To flip – or not to flip – your classroom

To flip – or not to flip – your classroom

The flipped classroom approach has been used for years in many academic institutions all over the world, especially at tertiary education level. It has also been used, with varying degrees of success, in high schools in different parts of the world.

The flipped classroom approach is an educational strategy that involves blended learning. It focuses on learner involvement and active or independent learning.

In a traditional classroom the teacher is the central focus of the lesson, the teacher relays information to the learners and the teacher controls the flow of the ‘conversation’. The teacher also answers questions posed by the learners. Learners are required to do homework after they’ve had lessons at school.

In a flipped classroom situation learners are required to do work on new topics to be covered in future lessons before the lesson(s). This could mean watching an on-line ‘lecture’ or video or a PowerPoint presentation, taking part in an on-line discussion or doing independent research. Once learners have done this, the topics are covered in greater depth in the classroom.

On the plus side a flipped classroom enables – or could potentially enable – teachers to deal with mixed academic levels, individual learner problems and differentiated learning preferences in class.

On the minus side learners are likely to have questions that arise while they are watching / listening to an information session on-line or doing research. The answers to these questions as well as further explanations that might be needed can only be provided once they get to class. Though they could write down what they need from the teacher, it is quite likely that the thought process(es) behind it will have been forgotten by the time they pose the question or ask for the explanation in class.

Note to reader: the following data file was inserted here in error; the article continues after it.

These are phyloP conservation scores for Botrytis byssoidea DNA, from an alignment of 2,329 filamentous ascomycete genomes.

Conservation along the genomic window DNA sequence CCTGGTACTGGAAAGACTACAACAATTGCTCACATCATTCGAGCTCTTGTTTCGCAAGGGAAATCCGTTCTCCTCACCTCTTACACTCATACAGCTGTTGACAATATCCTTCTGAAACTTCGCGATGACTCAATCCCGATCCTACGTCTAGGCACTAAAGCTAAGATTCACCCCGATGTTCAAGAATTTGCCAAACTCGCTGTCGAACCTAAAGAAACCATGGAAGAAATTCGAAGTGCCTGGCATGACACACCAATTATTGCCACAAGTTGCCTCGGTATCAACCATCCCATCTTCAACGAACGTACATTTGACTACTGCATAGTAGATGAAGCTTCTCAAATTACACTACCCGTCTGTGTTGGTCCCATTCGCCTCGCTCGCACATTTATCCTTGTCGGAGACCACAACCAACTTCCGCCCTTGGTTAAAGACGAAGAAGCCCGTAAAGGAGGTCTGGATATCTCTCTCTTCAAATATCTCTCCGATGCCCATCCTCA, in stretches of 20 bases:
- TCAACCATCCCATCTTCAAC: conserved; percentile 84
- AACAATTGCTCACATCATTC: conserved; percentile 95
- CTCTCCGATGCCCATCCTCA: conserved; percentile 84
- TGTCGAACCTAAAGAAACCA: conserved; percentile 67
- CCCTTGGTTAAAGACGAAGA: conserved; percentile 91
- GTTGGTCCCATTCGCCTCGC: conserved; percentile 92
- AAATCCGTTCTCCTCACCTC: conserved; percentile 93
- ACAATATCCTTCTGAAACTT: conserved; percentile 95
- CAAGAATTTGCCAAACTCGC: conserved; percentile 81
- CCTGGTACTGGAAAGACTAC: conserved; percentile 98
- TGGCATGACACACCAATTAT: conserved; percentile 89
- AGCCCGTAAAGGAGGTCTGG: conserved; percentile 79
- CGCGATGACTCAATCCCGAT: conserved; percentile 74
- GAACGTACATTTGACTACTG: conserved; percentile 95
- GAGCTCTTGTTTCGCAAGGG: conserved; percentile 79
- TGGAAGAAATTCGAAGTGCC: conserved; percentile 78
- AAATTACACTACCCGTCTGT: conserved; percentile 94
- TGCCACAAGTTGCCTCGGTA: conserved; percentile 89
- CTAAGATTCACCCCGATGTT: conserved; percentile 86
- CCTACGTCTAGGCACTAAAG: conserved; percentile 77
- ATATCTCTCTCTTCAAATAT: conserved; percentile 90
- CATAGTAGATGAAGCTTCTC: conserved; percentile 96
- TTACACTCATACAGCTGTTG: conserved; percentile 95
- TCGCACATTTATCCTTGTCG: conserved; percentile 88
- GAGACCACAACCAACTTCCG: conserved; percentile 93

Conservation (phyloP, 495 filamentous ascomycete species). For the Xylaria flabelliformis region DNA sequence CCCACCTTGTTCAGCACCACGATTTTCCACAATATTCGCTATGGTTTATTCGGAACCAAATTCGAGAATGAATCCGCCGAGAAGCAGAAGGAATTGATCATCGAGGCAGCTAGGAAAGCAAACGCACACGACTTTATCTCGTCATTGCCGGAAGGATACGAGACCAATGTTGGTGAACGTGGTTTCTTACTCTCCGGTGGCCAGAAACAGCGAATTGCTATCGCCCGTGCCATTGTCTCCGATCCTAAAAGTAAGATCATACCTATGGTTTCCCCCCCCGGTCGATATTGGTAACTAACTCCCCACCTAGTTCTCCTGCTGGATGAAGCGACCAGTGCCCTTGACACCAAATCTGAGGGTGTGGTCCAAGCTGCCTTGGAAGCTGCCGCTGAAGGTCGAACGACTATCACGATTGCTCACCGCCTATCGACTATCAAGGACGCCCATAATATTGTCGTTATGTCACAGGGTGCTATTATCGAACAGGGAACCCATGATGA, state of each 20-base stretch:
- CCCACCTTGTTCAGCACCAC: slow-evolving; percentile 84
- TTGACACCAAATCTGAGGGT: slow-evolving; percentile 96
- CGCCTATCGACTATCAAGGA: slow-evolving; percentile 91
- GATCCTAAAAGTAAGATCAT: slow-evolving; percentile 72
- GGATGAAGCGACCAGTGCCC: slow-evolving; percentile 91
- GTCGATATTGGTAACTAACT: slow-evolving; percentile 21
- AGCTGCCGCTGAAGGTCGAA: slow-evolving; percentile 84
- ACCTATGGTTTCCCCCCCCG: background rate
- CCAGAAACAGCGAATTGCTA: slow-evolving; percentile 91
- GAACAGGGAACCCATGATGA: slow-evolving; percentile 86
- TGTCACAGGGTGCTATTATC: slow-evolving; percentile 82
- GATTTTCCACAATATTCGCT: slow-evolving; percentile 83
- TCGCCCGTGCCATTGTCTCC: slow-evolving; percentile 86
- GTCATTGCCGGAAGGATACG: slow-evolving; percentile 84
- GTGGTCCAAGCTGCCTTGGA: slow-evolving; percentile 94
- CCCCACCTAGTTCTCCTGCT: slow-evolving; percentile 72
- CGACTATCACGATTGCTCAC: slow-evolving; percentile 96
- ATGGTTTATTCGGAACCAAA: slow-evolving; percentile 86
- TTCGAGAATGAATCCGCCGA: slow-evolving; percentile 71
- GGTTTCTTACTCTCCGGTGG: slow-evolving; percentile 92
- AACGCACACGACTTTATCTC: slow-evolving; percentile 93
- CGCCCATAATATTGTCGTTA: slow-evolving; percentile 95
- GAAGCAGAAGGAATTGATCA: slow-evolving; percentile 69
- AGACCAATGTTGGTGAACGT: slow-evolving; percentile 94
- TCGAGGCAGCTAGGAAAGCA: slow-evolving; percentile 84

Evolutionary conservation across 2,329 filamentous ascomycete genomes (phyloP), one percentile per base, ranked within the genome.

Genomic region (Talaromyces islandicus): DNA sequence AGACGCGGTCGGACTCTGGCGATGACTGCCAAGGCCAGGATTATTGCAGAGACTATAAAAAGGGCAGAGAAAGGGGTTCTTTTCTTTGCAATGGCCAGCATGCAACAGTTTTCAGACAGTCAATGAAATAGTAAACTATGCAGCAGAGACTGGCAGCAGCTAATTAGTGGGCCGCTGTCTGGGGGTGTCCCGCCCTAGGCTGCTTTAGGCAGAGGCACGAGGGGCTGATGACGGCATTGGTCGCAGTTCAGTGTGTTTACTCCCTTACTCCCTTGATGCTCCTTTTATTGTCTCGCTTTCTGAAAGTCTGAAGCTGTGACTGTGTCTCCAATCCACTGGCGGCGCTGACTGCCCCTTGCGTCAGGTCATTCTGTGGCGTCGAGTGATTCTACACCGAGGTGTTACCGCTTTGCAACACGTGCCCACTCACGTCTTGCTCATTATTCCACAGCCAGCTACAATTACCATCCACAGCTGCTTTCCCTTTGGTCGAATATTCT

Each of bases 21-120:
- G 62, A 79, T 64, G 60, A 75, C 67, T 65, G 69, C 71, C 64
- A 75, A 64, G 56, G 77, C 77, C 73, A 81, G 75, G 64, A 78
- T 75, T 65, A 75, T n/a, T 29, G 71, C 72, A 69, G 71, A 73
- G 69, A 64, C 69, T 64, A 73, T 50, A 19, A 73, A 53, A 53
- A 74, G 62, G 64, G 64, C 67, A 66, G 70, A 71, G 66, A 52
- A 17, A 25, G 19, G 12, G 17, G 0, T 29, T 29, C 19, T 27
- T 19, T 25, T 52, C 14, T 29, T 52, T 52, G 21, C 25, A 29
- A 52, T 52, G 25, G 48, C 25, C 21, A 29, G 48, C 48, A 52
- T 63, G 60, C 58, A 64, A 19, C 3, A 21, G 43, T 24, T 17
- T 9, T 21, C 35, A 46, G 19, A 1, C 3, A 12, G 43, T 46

Furthermore, many learners will not have the emotional maturity – or the motivation – to engage in independent learning or research.

Even more important, especially in South Africa, with a “broken and unequal education” system (as reported by Amnesty International in February 2020 *), many learners cannot afford data and/or the technology required and many schools do not have access to constant internet connection. For a flipped classroom approach to work successfully all learners should have access to the same resources.

In addition, many South African learners have non-academic responsibilities at home or they need to help to earn an income by working at a part-time job.

If you as a teacher have determined that all your learners in a specific class have access to the technology that will be needed for a flipped classroom approach to be implemented successfully, your next step should be to determine where the flipped classroom model will make the most sense.

In lessons dealing with specific content where you currently do not have enough time to complete what needs to be done or where learners would benefit from applying concepts under your guidance, using a flipped classroom could be beneficial. Sometimes a flipped classroom works well when learners struggle with particular concepts or topics, more than with others – this will depend on the learners and the concepts.

*Read the full Amnesty International Report by clicking here.